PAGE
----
Wikipedia (reference below) defines a prime minister in a Westminster parliamentary system as the presiding and actual head of government and head of the executive branch, whereas the head of state or the head of state’s official representative (i.e., the monarch, president, or governor-general) usually holds a largely ceremonial position, although often with reserve powers.
Powers and responsibilities
In the Canadian Encyclopedia, W.A. Matheson (reference below) writes:
“Although the position and responsibilities of being prime minister are not defined in any written law or constitutional document, the prime minister has always been the most powerful position in Canadian politics. The prime minister controls the governing party, speaks for it, and after appointment to office has at his or her disposal a large number of patronage appointments with which to reward the party faithful. The prime minister names senators and senior judges for appointment, and appoints and dismisses all members of Cabinet – through the governor general – and decides on their responsibilities.
“As chair of Cabinet, the prime minister controls the agenda and discussions at meetings and selects the members of Cabinet committees. Because of these factors, and the convention of party solidarity, the prime minister has great influence over the activities and agenda of Parliament.
“The prime minister also enjoys a special relationship with the Crown, as he or she is the only person who can consult with the governor general, and advise the governor general to dissolve or prorogue Parliament and call an election.”
Archived Prime Minster of Canada websites
Library and Archives Canada has a website that has archived the Canadian Office of the Prime Minister website for selected dates between 18 January 2006 an 10 November 2015. See http://bac-lac.cloudapp.net:8080/wayback/20151208172533*/http://pm.gc.ca/eng/default.asp.
Here are the sites for Prime Minister Paul Martin on 18 January 2006 and for Prime Minister Stephen Harper on 4 April 2007.
In none of these websites is there information on the structure or staffing of the Prime Minister’s Office. Indeed, the current website for Prime Minister Trudeau has dropped reference to “Office of the Prime Minister.”
Prime Minster’s use of social media
Martin Patriquin (Maclean’s 26 August 2016) describes the way that Prime Minister Trudeau uses social media. He notes differences in the Prime Minster’s two Twitter accounts:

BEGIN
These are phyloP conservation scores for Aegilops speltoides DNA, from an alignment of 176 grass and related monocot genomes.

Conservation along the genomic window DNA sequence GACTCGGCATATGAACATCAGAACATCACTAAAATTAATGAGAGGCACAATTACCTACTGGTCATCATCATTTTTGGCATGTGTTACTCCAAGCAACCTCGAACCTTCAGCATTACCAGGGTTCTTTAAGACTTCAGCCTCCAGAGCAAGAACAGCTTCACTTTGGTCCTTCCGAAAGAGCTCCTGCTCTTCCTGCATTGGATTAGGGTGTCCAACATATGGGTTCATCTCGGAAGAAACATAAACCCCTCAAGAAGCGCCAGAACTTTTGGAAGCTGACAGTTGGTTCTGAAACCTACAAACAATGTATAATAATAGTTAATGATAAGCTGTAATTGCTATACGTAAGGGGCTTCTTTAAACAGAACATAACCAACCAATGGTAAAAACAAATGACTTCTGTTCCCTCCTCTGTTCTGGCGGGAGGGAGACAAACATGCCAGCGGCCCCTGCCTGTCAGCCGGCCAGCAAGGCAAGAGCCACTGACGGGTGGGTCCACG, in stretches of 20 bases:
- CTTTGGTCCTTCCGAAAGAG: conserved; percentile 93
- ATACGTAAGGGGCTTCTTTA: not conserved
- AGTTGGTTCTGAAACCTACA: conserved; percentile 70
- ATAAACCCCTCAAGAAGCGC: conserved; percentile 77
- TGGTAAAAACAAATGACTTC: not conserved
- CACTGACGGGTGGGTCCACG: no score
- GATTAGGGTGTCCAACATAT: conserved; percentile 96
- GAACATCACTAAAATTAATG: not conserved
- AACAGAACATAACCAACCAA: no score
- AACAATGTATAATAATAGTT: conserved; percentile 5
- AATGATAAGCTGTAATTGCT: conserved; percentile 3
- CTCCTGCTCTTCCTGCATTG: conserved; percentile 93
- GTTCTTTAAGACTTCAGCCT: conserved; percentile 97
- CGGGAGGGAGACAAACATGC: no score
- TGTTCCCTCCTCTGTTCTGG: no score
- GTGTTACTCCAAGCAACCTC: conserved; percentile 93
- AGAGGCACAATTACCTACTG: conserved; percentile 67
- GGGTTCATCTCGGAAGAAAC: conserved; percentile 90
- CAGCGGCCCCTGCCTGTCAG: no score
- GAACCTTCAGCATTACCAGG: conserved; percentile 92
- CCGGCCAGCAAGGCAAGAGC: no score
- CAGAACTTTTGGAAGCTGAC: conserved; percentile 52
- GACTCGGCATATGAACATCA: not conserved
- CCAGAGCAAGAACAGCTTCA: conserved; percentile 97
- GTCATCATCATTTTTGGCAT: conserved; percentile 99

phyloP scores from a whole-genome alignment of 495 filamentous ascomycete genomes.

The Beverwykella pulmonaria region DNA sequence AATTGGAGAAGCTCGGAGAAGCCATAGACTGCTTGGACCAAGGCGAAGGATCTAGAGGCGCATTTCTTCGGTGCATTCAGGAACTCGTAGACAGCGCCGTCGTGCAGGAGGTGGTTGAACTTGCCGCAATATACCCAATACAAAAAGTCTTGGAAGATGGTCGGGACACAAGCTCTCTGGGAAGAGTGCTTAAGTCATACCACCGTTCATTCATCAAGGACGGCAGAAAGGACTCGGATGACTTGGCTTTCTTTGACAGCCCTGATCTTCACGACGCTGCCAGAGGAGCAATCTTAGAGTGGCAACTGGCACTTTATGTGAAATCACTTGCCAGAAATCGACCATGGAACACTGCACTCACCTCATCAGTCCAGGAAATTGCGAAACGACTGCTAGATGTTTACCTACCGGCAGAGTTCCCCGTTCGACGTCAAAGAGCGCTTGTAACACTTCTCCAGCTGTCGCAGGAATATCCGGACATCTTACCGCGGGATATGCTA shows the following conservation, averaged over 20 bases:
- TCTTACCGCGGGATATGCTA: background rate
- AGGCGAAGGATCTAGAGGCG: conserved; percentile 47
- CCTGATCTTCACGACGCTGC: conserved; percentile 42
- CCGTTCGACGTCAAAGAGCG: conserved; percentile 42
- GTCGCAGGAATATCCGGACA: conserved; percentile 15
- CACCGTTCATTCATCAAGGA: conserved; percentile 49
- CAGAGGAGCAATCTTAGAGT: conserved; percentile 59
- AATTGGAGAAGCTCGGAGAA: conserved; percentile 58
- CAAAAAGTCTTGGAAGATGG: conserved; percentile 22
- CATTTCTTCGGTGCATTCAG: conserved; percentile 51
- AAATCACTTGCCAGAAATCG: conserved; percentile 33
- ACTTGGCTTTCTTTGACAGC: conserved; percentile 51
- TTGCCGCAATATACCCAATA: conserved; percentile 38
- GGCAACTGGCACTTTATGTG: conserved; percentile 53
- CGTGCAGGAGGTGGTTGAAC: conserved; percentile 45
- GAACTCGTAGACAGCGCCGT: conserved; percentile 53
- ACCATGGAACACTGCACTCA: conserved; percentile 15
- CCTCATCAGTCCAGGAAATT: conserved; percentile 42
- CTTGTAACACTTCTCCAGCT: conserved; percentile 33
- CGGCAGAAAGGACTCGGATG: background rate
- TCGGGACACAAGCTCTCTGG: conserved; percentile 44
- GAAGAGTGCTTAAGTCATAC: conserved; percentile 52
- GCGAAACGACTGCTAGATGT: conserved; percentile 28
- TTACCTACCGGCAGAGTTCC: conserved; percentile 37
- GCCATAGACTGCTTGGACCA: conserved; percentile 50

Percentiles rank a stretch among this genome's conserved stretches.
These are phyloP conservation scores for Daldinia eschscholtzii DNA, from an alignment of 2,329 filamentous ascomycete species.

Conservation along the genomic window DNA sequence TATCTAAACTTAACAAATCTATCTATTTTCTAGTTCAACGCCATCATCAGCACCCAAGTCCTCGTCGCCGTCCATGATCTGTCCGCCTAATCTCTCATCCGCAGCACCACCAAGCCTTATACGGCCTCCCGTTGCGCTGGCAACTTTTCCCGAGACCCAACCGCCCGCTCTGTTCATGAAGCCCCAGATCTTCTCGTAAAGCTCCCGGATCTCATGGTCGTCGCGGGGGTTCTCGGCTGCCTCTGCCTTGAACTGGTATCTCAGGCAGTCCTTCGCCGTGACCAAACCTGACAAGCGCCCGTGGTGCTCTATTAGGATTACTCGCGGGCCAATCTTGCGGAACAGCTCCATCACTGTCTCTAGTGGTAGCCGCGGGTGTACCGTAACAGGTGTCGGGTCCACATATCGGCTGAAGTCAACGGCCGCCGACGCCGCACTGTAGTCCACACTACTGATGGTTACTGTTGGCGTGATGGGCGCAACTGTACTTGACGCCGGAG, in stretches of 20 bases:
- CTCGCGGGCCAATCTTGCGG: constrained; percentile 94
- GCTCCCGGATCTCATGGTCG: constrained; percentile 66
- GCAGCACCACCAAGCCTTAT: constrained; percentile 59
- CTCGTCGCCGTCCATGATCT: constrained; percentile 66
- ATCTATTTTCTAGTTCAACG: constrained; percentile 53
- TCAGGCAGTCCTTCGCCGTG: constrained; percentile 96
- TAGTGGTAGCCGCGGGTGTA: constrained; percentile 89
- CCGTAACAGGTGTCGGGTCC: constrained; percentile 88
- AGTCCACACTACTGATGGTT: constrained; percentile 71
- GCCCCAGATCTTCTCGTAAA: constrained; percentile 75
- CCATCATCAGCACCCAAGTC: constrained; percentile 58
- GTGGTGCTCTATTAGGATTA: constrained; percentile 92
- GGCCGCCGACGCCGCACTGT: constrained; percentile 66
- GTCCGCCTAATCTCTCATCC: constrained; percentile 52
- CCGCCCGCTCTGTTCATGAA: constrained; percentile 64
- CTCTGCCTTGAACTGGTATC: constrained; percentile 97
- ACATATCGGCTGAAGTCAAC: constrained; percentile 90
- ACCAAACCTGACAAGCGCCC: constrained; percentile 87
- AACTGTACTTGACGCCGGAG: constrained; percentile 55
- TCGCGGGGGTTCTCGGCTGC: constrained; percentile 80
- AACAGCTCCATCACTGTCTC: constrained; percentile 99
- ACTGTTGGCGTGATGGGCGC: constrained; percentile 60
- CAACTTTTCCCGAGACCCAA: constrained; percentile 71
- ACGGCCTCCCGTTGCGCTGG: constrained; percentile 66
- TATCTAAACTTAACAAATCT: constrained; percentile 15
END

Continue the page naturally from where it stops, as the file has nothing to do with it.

“@JustinTrudeau account is overseen and largely written by a small team headed up by Dave Sommer, a PMO staffer with the title of “digital creative lead.” Less frivolous and far more bilingual [than the account before Mr Trudeau became Prime Minister], the account nonetheless provides a breezy account of Trudeau’s thoughts, activities and pronouncements. It is also a repository of soft focus (and often partisan) pictures of Trudeau scooping ice cream in P.E.I. and polishing the Grey Cup with his sleeve in Ottawa.
“If @JustinTrudeau is the party, @CanadianPM is the suit and tie. Maintained by the Privy Council Office, the account is a far more straightforward take on the Prime Minister, from trade missions to visits with foreign dignitaries and politicians to commemoration ceremonies. It has 51,000 followers. @JustinTrudeau has nearly two million.”
The Twitter outputs for the two accounts on 26 August 2016 are shown above. Note the gracious comment by @JustinTrudeau on the occasion of the resignation by former Prime Minister Stephen Harper of his seat in the House of Commons!
Prime Ministers of Canada since Confederation
The following table is from the Canadian Encylopedia:
|Sir John A. Macdonald||Conservative||1867-73|
|Sir John A. Macdonald||Conservative||1878-91|
|Sir John J.C. Abbott||Conservative||1891-92|
|Sir John Sparrow Thompson||Conservative||1892-94|
|Sir Mackenzie Bowell||Conservative||1894-96|
|Sir Charles Tupper||Conservative||1896|
|Sir Wilfrid Laurier||Liberal||1896-1911|
|Sir Robert Borden||Conservative||1911-17|
|Sir Robert Borden||Union Gov||1917-20|
|W.L. Mackenzie King||Liberal||1921-26|
|W.L. Mackenzie King||Liberal||1926-1930|
|W.L. Mackenzie King||Liberal||1935-48|
|Lester B. Pearson||Liberal||1963-68|
|Pierre Elliott Trudeau||Liberal||1968-79|
|Charles Joseph Clark||Conservative||1979-80|
|Pierre Elliott Trudeau||Liberal||1980-84|
|John Napier Turner||Liberal||1984|
|Avril Kim Campbell||Conservative||1993|
Atlas topic, subject, and course
W.A. Matheson, revised by Richard Foot (2015), Prime Minister, The Canadian Encylopedia, at http://www.thecanadianencyclopedia.ca/en/article/prime-minister/, accessed 26 August 2016.
Wikipedia, Prime minister, at https://en.wikipedia.org/wiki/Prime_minister, accessed 24 August 2016.
Martin Patriquin, Does Justin Trudeau risk being overexposed? Maclean’s, 26 August 2016, at http://www.macleans.ca/politics/does-justin-trudeau-risk-being-overexposed/, accessed 26 August 2016.
Page created by: Ian Clark, last modified on 30 January 2017.
Image: Governor General of Canada, at https://www.gg.ca/document.aspx?id=13874&lan=eng, accessed 24 August 2016.